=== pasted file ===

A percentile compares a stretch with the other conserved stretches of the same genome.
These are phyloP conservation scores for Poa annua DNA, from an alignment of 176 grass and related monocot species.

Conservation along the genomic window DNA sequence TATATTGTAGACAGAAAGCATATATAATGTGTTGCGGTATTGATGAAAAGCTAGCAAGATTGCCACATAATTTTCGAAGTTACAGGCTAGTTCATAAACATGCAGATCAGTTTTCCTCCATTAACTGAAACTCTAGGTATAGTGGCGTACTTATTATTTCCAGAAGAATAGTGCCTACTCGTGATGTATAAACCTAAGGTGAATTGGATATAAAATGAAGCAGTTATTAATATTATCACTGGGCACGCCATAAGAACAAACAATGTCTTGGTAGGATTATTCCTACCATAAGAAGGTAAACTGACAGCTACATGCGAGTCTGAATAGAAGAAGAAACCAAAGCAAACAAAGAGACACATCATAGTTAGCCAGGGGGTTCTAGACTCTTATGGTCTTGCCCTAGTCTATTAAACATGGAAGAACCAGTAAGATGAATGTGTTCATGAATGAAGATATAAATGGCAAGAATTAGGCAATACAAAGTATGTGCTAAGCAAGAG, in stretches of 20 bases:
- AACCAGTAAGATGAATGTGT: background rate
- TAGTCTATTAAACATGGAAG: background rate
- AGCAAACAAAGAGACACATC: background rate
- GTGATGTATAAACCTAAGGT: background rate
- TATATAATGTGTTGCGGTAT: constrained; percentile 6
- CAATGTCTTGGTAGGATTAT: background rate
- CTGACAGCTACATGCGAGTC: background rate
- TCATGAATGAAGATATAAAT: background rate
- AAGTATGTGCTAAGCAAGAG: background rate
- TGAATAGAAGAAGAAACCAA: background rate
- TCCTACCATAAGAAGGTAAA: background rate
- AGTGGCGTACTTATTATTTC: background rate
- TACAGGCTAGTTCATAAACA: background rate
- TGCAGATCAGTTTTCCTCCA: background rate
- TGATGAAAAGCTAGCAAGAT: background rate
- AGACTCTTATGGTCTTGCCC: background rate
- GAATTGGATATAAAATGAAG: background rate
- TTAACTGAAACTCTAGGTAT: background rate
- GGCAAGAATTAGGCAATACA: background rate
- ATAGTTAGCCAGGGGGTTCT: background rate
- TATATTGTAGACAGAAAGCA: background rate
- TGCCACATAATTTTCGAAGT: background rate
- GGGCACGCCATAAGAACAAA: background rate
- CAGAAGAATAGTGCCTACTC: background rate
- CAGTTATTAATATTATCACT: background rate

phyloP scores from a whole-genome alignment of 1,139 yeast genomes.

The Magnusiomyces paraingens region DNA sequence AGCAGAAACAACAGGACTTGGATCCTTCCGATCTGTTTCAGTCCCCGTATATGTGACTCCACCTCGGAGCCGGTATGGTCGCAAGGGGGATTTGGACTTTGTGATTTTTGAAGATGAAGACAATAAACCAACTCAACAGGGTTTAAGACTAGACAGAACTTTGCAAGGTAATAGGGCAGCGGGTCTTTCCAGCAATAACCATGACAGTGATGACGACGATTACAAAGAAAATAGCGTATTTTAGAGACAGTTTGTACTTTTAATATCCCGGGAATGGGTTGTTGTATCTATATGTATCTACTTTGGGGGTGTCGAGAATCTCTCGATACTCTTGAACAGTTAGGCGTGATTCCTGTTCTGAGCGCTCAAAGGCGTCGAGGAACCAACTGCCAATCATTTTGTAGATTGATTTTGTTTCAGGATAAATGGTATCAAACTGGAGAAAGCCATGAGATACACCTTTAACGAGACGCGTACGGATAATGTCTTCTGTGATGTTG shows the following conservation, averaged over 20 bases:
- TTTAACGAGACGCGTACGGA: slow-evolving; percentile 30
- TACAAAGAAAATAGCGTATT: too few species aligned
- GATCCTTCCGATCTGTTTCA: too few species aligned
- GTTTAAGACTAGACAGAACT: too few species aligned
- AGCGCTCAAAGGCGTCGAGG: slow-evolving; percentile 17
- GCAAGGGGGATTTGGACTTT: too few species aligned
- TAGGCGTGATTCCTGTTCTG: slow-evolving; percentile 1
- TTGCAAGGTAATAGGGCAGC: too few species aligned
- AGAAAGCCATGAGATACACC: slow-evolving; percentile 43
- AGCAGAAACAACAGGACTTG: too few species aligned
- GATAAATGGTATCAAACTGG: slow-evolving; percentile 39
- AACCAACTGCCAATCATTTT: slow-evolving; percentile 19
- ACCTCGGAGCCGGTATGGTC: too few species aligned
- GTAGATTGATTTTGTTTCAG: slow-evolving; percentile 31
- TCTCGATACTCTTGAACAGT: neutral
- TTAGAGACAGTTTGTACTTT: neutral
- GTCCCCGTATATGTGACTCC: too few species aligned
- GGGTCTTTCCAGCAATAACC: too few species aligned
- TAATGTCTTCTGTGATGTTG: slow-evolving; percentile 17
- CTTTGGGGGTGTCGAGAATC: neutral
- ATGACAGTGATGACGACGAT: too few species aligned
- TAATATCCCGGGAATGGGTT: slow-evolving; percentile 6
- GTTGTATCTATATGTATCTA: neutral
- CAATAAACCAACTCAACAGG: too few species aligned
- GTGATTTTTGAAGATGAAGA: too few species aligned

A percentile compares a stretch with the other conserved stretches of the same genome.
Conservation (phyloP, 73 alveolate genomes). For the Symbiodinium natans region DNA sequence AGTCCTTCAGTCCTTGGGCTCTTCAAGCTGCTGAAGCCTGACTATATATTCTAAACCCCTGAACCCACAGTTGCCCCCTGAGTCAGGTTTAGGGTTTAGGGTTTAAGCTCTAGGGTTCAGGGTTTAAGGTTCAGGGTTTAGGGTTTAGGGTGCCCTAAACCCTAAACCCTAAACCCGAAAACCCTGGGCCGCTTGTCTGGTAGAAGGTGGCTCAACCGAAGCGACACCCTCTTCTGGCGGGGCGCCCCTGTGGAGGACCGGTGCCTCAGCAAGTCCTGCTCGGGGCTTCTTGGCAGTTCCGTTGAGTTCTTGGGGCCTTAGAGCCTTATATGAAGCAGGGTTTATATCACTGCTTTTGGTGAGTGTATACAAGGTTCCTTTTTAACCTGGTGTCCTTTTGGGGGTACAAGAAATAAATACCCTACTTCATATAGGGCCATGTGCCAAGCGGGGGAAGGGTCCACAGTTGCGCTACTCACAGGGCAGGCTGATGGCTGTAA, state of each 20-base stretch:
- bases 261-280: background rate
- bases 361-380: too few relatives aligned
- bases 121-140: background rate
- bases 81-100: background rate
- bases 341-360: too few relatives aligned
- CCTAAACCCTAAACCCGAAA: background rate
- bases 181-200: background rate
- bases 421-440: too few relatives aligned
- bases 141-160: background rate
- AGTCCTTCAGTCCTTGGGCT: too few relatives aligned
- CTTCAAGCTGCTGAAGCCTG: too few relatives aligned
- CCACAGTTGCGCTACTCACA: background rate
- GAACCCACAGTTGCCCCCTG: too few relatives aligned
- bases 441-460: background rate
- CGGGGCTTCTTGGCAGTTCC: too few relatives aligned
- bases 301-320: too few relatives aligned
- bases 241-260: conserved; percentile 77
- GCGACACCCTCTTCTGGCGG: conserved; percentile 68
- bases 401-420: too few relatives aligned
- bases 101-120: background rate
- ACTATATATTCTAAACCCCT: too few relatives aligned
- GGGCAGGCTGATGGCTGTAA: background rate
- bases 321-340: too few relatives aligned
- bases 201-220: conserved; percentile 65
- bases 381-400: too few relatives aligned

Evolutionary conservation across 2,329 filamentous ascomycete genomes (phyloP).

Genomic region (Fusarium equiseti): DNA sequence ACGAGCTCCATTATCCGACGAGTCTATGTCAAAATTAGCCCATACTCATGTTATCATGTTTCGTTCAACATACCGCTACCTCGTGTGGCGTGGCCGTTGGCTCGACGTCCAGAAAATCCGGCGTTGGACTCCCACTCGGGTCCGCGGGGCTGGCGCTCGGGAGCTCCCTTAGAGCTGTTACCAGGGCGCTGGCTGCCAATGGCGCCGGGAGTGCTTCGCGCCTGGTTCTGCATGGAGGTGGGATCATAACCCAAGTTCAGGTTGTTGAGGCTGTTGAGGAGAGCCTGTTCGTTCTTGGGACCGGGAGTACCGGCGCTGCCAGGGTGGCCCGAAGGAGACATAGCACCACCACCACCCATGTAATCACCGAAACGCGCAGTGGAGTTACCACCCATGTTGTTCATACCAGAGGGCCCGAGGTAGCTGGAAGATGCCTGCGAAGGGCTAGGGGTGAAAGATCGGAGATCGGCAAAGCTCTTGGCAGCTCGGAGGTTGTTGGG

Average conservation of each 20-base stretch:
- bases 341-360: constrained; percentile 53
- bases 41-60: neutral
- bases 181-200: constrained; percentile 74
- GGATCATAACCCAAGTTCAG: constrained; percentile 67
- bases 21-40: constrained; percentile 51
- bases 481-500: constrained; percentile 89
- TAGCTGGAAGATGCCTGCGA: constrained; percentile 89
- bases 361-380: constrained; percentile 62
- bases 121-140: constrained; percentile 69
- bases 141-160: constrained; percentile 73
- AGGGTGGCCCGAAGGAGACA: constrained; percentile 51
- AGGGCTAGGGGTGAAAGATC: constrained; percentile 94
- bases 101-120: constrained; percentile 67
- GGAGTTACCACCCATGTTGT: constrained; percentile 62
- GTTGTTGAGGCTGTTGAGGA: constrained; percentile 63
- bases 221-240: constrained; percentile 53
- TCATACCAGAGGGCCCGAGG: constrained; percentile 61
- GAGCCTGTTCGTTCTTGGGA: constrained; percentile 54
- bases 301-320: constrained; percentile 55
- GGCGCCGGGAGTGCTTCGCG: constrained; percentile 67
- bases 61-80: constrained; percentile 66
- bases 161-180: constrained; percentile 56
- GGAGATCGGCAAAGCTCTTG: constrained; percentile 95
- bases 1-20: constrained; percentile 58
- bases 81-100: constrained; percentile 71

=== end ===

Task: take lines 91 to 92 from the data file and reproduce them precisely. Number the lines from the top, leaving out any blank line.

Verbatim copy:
- bases 481-500: constrained; percentile 89
- TAGCTGGAAGATGCCTGCGA: constrained; percentile 89